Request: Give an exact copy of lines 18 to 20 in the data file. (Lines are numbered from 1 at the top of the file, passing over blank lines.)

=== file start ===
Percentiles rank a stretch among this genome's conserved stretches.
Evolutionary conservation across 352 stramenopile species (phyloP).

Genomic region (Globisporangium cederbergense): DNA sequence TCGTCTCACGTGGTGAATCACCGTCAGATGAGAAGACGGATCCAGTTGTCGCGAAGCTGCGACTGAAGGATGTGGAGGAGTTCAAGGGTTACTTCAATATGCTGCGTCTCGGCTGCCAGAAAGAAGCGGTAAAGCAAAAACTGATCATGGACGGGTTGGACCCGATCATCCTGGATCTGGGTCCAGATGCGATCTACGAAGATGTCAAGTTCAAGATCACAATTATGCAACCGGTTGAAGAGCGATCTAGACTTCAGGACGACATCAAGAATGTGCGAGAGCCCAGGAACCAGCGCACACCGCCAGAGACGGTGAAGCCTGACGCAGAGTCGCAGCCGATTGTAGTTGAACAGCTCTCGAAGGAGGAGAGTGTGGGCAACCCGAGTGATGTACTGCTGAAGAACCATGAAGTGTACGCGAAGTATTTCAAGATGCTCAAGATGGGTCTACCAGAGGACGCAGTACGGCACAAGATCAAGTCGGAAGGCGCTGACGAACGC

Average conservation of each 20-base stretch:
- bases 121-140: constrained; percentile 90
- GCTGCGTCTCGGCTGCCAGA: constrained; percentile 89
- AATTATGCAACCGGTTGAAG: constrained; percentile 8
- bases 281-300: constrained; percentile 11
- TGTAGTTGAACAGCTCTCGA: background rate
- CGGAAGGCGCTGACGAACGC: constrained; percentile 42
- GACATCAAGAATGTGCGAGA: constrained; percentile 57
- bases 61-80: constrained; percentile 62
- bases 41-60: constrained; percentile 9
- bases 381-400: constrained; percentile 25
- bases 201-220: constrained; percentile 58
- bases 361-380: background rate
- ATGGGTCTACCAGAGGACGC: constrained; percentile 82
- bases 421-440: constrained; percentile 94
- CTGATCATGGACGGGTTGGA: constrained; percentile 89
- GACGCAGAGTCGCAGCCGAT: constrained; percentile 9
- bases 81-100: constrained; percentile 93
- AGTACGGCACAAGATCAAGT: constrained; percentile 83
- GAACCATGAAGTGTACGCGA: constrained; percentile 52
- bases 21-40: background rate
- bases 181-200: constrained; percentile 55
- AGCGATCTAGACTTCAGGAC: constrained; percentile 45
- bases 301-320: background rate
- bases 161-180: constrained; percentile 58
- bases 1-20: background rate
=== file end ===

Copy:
- bases 421-440: constrained; percentile 94
- CTGATCATGGACGGGTTGGA: constrained; percentile 89
- GACGCAGAGTCGCAGCCGAT: constrained; percentile 9